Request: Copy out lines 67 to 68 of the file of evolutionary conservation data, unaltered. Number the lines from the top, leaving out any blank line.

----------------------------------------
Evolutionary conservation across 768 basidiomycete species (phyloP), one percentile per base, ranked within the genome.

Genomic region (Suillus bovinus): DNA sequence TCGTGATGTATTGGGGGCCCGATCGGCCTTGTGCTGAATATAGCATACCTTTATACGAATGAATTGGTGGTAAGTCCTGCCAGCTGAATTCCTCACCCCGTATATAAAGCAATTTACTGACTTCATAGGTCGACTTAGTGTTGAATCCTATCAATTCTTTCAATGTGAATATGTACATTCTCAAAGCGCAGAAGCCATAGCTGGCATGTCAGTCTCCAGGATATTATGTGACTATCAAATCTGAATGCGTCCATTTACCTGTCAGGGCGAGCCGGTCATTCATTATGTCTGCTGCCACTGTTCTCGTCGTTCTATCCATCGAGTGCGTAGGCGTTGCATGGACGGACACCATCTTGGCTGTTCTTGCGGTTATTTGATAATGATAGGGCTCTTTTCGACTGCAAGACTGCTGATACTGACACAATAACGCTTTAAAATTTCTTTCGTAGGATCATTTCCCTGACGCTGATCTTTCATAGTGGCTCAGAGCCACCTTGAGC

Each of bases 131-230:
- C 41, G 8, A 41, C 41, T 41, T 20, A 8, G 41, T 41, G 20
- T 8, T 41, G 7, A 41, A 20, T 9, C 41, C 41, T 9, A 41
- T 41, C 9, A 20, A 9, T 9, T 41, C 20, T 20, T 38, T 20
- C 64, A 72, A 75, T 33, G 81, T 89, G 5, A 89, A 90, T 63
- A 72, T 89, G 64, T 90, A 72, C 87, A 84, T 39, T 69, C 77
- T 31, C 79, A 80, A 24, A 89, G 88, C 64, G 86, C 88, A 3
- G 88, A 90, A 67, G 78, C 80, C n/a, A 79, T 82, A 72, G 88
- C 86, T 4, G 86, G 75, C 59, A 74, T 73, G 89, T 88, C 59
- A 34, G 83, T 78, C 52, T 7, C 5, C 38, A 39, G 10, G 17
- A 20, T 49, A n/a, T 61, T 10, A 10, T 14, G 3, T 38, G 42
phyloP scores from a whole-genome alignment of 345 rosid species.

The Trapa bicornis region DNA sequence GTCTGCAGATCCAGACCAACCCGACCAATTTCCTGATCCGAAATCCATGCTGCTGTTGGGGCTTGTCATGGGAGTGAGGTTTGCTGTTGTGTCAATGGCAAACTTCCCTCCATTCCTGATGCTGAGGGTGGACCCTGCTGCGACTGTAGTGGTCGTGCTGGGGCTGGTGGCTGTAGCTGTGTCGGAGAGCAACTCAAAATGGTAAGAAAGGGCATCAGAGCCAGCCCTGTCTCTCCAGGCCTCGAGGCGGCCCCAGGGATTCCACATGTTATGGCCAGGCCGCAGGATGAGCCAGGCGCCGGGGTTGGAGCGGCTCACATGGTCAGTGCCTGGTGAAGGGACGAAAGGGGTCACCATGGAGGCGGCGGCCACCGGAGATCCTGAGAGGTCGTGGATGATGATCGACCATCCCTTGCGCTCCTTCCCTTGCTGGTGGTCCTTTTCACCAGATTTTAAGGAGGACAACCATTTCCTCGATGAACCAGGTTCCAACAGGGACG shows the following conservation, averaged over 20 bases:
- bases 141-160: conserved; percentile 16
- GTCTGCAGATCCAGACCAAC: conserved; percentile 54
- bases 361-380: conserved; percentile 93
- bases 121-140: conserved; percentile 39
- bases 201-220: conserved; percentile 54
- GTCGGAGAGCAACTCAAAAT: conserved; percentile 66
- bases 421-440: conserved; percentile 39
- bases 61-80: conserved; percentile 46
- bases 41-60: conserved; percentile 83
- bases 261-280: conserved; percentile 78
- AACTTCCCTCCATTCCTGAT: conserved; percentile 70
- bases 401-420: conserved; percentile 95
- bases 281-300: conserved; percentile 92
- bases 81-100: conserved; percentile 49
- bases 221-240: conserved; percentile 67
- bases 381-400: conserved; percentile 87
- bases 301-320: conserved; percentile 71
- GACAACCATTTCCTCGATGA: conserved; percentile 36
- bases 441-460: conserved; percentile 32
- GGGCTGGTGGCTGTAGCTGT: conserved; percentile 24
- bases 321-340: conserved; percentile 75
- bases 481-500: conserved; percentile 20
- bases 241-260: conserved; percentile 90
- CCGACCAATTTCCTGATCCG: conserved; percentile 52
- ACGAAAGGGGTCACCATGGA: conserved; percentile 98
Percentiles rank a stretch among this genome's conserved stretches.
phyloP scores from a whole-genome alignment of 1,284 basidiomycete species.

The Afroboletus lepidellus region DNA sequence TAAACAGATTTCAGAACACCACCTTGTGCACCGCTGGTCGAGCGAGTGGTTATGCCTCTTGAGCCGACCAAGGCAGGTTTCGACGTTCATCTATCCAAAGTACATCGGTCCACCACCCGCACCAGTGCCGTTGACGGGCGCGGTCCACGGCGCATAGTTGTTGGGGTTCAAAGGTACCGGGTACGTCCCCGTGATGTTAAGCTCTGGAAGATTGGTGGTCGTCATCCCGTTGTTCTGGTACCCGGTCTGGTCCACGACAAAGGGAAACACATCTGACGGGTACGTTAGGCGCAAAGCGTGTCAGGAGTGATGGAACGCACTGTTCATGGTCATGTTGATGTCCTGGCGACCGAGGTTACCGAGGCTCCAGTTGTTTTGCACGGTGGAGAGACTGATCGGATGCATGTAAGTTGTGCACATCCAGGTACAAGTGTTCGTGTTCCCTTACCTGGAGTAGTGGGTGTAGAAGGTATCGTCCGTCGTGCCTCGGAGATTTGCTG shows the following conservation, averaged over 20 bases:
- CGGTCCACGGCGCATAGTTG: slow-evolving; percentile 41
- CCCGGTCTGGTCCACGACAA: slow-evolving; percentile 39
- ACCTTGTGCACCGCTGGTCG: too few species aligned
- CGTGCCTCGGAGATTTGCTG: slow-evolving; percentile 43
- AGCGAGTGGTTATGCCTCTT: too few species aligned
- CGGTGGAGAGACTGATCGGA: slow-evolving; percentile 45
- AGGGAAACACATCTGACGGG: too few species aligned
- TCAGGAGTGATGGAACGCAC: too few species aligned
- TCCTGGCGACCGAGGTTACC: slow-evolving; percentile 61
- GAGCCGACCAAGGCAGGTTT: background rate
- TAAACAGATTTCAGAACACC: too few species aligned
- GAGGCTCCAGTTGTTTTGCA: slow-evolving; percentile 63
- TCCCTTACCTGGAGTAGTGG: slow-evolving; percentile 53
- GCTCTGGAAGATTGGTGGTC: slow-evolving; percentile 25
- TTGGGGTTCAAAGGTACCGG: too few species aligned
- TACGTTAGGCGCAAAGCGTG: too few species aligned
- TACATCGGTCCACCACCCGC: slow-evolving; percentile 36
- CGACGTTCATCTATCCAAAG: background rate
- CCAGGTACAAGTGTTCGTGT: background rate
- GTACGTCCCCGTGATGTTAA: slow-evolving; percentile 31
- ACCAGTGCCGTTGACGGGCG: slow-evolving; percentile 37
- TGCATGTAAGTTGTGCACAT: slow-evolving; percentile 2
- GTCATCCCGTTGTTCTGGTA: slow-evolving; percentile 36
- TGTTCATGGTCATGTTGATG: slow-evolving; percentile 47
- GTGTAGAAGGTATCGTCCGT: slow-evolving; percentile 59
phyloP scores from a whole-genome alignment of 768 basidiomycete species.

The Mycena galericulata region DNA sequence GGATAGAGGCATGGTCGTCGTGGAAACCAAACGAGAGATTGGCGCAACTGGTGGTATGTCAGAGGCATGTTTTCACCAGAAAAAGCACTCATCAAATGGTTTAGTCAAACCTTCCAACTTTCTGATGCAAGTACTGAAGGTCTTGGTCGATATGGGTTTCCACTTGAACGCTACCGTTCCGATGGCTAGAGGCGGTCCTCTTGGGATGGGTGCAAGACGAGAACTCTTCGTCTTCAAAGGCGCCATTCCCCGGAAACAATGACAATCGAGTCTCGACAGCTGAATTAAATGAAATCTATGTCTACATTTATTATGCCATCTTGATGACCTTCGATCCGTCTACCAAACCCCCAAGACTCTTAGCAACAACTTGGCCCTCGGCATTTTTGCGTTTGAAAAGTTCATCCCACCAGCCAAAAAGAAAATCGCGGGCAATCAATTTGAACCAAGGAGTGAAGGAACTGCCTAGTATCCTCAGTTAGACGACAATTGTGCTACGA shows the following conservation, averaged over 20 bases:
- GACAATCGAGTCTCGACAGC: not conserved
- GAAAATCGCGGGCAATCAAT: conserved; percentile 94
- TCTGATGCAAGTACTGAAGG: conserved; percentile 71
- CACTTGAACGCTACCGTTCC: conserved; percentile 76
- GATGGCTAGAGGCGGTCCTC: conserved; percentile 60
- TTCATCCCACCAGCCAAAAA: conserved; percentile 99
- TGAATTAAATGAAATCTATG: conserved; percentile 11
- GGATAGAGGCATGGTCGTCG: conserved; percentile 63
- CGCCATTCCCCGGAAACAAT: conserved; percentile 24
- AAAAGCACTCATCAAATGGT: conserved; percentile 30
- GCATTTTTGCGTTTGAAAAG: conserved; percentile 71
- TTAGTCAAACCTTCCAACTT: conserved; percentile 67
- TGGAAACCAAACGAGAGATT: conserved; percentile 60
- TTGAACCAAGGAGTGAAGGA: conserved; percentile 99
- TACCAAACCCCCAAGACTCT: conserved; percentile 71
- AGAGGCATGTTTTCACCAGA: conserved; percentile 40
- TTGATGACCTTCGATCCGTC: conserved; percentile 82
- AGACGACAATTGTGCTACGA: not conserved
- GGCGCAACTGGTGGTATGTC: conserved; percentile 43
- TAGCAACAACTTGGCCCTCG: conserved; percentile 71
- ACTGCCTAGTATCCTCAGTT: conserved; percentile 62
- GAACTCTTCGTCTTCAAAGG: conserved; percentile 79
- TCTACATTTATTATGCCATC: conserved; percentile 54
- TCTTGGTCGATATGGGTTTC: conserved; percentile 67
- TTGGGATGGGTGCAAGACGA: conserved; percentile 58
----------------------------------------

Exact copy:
- TGTTCATGGTCATGTTGATG: slow-evolving; percentile 47
- GTGTAGAAGGTATCGTCCGT: slow-evolving; percentile 59